REBs’ responsibilities include reviewing the ethical acceptability of the research protocol, including any privacy and confidentiality commitments. See Article 5.3 and Article 6.1.

Institutions’ responsibilities include creating and maintaining a supportive research environment, establishing appropriate institutional security safeguards, training researchers and REBs regarding best privacy practices and implementing processes and policies that guide and support researchers and REBs in protecting participant confidentiality. See Article 5.4, Article 6.2, Article 6.7 and the Agreement on the Administration of Agency Grants and Awards by Research Institutions.

B. Why are institutions required to support researchers?

The researcher conducts research under the auspices of the institution. The REB is appointed by the institution as its vehicle for reviewing research projects to ensure their ethical acceptability. In granting its approval for a study, the REB engages the responsibility of the institution to support the researchers in their commitment to protect participant confidentiality. See Article 6.1 and Article 6.2).

C. What are the institution’s responsibilities when there is a conflict between ethics and legal obligations?

In some circumstances, a third party may seek to compel disclosure of information obtained in confidence in a research context, through the force of law (e.g., by subpoena or search warrant). The section on Research Ethics and Law in Chapter 1 of TCPS 2 advises that researchers “should…if necessary, seek independent legal advice to help resolve any conflicts between law and ethics, and guide an appropriate course of action.” Article 5.1 requires institutions to “support their researchers in maintaining promises of confidentiality.” When read together it becomes clear that institutional support includes providing the means for researchers to obtain independent legal advice where such advice is required. For the purposes of this Policy, "legal advice" includes all legal services that a researcher in this situation may require, including representation. In situations where there is an attempt to compel disclosure of confidential participant information by legal means, institutional support consists of providing researchers with financial and other support to obtain the independent legal advice which permits the researcher to make an informed decision as to whether disclosure or resistance is warranted. If resistance is warranted, institutional support includes the independent legal advice which makes that resistance possible, or ensuring that such support is provided.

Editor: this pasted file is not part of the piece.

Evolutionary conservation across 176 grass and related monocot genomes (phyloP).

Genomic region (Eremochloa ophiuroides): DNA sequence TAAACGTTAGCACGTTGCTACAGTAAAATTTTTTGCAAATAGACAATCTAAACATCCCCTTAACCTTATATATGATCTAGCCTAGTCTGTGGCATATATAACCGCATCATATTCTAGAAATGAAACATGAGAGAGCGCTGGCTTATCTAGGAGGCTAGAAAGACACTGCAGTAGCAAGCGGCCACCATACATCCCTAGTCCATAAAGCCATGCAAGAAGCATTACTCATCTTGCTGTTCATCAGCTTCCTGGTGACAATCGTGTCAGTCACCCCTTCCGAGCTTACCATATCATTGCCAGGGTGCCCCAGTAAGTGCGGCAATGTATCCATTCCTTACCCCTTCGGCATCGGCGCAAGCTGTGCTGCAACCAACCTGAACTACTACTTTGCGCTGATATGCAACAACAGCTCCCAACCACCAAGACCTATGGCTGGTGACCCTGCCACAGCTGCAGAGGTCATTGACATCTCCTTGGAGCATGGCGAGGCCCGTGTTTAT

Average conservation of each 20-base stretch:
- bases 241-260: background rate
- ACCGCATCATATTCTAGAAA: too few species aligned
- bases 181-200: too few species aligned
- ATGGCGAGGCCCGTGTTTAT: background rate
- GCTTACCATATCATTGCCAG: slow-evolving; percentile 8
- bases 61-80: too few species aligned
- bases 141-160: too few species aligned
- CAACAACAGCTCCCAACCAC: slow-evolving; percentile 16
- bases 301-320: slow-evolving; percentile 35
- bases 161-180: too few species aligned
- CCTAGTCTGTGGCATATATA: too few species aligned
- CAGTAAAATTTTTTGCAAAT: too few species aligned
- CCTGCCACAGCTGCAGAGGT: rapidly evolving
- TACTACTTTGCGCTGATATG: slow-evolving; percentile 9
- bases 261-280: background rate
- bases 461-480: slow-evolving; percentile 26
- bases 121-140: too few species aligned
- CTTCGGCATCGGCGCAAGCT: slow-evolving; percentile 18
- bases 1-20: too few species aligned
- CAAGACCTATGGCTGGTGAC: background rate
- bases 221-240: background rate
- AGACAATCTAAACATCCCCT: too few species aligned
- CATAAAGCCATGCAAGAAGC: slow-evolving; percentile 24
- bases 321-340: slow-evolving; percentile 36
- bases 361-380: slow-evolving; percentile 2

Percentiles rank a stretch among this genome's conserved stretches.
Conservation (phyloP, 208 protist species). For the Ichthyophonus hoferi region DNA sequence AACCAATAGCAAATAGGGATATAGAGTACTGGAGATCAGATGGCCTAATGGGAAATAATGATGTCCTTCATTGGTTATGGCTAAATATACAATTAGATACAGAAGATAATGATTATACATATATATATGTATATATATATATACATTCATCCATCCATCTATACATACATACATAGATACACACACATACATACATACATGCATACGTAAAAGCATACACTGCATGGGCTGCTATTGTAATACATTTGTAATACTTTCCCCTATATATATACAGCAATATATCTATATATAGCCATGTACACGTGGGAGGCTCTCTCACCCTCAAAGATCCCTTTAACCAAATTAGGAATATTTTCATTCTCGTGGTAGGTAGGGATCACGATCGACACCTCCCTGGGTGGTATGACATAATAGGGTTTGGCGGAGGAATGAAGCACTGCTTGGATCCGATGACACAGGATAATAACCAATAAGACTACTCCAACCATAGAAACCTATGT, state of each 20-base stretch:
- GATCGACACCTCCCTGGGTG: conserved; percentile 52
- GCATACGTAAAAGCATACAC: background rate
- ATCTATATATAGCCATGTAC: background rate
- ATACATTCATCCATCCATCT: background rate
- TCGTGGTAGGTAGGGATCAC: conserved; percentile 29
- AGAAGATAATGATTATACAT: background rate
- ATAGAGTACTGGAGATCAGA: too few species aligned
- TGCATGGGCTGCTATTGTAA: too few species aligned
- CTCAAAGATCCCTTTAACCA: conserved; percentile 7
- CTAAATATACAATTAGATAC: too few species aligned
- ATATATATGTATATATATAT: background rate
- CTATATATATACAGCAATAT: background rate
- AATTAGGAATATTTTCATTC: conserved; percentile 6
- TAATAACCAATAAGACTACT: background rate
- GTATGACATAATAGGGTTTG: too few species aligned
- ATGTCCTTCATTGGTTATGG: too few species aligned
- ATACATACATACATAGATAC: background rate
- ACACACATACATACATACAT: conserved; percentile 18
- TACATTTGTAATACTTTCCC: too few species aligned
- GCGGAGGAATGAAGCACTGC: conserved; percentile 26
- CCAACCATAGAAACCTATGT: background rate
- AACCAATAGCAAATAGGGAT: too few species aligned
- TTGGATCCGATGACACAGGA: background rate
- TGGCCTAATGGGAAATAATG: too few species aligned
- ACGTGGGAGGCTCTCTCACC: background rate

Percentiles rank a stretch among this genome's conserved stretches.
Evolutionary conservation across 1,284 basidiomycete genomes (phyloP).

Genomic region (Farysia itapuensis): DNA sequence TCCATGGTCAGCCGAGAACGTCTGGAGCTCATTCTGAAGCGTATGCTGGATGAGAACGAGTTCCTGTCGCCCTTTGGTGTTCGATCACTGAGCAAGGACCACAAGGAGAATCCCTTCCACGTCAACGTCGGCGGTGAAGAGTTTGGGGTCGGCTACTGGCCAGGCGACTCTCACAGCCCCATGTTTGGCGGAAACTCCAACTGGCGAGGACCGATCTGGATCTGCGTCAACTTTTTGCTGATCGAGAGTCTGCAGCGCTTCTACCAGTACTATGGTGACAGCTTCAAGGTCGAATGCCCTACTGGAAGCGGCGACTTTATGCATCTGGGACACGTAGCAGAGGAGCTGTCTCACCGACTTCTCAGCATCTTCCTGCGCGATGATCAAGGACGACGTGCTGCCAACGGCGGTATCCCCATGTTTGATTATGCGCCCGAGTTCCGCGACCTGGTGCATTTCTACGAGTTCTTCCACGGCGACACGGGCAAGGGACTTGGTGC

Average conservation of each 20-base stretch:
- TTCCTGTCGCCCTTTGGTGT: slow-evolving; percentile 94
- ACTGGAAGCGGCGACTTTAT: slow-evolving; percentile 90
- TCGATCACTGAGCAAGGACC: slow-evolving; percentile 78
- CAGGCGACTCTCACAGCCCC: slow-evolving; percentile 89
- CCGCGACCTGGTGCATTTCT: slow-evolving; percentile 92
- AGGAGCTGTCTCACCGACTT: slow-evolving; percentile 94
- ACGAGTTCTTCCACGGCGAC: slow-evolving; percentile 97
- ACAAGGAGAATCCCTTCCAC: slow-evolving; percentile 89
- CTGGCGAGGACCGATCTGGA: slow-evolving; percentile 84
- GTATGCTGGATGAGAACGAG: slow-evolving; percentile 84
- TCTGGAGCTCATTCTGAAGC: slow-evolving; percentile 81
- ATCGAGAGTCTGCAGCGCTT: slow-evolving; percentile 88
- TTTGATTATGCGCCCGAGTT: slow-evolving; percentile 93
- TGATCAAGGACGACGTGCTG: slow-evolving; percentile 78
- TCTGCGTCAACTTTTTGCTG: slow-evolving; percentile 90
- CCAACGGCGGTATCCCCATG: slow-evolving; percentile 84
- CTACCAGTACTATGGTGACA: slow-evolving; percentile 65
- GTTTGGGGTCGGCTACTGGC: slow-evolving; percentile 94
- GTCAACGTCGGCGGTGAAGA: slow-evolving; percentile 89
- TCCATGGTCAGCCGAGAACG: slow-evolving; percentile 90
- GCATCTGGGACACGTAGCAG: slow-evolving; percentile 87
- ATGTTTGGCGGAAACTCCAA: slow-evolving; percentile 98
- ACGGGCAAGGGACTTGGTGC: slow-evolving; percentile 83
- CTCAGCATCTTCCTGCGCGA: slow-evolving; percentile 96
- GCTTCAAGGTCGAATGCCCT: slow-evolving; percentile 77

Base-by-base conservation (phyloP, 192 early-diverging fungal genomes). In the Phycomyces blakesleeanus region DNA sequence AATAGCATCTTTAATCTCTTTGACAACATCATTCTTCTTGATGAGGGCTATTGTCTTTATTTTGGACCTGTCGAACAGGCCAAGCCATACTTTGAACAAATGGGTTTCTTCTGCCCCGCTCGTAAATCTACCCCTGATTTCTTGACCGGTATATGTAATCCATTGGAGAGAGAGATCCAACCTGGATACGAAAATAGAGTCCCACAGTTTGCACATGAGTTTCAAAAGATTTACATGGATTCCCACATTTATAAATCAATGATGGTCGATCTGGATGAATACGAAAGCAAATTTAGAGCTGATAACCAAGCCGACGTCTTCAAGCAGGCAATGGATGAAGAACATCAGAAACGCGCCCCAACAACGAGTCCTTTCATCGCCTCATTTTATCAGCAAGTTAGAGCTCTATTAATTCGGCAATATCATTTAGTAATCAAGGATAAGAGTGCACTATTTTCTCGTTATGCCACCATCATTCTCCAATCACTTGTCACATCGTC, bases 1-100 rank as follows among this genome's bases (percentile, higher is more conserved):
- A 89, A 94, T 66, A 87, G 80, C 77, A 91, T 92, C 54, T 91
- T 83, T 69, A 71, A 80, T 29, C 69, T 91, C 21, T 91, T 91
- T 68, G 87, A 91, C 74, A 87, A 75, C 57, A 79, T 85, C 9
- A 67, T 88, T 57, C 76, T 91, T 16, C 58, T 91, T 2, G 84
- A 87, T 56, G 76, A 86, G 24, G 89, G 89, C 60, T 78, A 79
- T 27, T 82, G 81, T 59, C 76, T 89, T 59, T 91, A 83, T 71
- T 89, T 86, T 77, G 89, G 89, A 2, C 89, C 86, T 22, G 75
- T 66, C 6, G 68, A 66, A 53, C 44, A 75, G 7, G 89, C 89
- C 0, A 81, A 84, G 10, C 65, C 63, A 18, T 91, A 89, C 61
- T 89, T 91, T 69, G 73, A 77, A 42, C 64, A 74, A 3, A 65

D. Why is it important for the researcher to obtain independent legal advice?

When researchers face situations where their ethical and legal obligations cannot be reconciled, the purpose of independent legal advice is to advise them on the personal consequences of a possible decision to respect ethical principles (i.e., their ethical duty of safeguarding confidentiality and disclosure of participant information to third parties) rather than legal obligations. Such advice should not be based on the potential consequences for their employer or others.

E. How can the institution fulfill its responsibilities?